The Woman Who Walked Into The Sea: Review
The Woman Who Walked Into The Sea
By Mark Douglas-Home
The Woman Who Walked Into The Sea is the second in what I hope will be a series of detective novels about oceanographer turned detective Cal McGill, the idiosyncratic and unconventional hero of Douglas-Home’s compelling first novel, The Sea Detective. Douglas-Home’s second whodunit sees Cal dropped once again into a remote Scottish coastal town, stifled with long kept secrets.
This time the story revolves around Violet Wells who travels to the town to discover the history of her birth mother. City dwellers Cal and Violet are thrust together and plunged into the eerie rural coastal community. As outsiders they break both the veneer of calm in the town as well as the complicit silence and deadly secrecy. Propelled by the inquiries of Cal and Violet, the story and truth unravel as does the status quo of the rural community.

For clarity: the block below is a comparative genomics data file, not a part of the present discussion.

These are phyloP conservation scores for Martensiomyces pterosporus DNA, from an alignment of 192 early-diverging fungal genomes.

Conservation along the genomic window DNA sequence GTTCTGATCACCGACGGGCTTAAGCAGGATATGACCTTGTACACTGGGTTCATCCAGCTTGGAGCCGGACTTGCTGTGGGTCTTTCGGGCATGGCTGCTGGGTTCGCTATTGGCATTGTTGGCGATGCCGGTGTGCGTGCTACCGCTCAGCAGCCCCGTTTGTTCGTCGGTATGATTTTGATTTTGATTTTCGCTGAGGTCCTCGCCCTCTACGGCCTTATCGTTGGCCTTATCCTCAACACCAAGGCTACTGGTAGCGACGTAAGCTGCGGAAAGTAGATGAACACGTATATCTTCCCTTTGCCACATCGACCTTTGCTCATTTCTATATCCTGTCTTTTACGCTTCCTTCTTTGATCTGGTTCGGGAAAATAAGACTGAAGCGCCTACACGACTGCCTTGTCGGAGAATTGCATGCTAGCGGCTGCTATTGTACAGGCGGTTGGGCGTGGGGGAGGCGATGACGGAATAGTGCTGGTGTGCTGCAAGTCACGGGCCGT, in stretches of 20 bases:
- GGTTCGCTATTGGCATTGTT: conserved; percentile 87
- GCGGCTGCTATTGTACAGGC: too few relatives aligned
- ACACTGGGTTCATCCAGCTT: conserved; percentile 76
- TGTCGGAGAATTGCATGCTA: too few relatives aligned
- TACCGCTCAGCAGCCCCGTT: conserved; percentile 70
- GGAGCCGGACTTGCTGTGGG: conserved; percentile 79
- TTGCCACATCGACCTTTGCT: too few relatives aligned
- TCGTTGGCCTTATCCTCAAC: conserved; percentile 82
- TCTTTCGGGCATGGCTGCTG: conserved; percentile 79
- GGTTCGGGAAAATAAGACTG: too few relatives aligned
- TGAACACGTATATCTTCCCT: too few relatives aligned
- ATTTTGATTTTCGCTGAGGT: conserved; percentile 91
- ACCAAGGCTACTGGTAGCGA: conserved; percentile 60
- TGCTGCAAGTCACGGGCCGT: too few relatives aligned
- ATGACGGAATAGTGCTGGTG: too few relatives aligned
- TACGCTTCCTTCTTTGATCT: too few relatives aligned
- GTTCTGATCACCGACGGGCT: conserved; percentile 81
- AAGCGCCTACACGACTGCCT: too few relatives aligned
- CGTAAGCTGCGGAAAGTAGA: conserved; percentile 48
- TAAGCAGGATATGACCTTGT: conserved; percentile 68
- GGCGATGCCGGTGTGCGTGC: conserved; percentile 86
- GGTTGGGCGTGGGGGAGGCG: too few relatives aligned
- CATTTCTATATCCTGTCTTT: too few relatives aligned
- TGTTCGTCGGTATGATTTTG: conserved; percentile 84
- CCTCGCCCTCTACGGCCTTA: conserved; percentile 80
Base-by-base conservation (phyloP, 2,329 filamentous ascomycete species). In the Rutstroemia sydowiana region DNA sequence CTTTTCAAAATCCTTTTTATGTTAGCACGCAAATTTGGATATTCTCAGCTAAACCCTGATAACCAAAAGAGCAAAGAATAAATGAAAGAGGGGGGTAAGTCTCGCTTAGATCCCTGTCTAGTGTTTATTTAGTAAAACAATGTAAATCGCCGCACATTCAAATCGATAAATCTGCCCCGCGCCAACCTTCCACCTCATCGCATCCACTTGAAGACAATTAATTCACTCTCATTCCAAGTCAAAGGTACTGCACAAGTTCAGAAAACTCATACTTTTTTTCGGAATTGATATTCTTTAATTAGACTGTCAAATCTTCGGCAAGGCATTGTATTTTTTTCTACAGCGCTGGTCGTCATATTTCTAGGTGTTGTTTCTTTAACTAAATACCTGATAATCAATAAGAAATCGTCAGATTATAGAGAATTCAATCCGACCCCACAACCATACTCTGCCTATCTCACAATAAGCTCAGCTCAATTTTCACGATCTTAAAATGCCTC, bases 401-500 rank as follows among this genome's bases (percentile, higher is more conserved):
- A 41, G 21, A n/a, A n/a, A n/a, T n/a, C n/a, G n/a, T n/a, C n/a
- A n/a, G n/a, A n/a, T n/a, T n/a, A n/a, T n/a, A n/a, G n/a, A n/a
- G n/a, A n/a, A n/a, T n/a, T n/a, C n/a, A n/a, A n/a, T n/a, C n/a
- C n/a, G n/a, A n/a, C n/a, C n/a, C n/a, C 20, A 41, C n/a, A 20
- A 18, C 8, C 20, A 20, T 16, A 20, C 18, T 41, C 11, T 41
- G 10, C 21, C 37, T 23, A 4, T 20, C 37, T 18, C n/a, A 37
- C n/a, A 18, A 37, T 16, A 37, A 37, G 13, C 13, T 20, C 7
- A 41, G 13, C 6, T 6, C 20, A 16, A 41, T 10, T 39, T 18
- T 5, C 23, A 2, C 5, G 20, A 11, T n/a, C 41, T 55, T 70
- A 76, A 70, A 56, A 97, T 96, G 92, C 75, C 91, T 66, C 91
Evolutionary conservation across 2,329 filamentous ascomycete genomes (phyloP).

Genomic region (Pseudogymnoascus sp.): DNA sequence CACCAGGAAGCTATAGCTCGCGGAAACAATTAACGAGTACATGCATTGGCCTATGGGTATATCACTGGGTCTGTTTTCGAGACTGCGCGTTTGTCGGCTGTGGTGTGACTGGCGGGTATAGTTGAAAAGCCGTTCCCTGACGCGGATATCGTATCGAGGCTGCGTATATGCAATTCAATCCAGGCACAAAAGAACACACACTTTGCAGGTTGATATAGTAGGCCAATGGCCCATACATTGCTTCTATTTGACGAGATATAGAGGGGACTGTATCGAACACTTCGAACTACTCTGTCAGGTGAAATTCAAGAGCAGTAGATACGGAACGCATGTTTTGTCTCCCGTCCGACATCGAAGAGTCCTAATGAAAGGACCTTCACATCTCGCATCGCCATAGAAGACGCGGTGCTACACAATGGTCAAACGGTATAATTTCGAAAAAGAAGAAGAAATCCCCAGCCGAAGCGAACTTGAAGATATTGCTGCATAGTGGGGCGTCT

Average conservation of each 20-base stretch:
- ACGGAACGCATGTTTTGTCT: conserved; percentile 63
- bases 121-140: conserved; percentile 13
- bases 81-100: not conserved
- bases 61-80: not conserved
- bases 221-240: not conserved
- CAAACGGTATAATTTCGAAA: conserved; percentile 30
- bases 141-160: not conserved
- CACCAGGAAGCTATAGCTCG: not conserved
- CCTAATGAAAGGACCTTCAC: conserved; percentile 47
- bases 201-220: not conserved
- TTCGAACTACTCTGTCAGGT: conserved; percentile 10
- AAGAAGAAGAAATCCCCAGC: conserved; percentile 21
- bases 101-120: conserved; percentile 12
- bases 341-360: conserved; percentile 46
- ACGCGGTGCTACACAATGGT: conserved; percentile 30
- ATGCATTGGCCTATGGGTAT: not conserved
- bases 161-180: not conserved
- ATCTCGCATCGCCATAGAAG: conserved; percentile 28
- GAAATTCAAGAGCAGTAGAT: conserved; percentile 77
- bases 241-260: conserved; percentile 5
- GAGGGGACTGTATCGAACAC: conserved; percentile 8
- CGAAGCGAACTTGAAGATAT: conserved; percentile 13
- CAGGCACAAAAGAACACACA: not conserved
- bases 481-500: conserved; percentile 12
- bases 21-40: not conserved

This lyrical book is self-assuredly Scottish and is wonderfully evocative of the wildness of the Scottish West coast. The poetic language brings the setting into colour vision as much as the prose and dialogue of the gripping mystery brings the protagonists to life. The story is eloquently drawn as Douglas-Home succeeds in painting a portrait of a Scottish community without a hint of stereotype.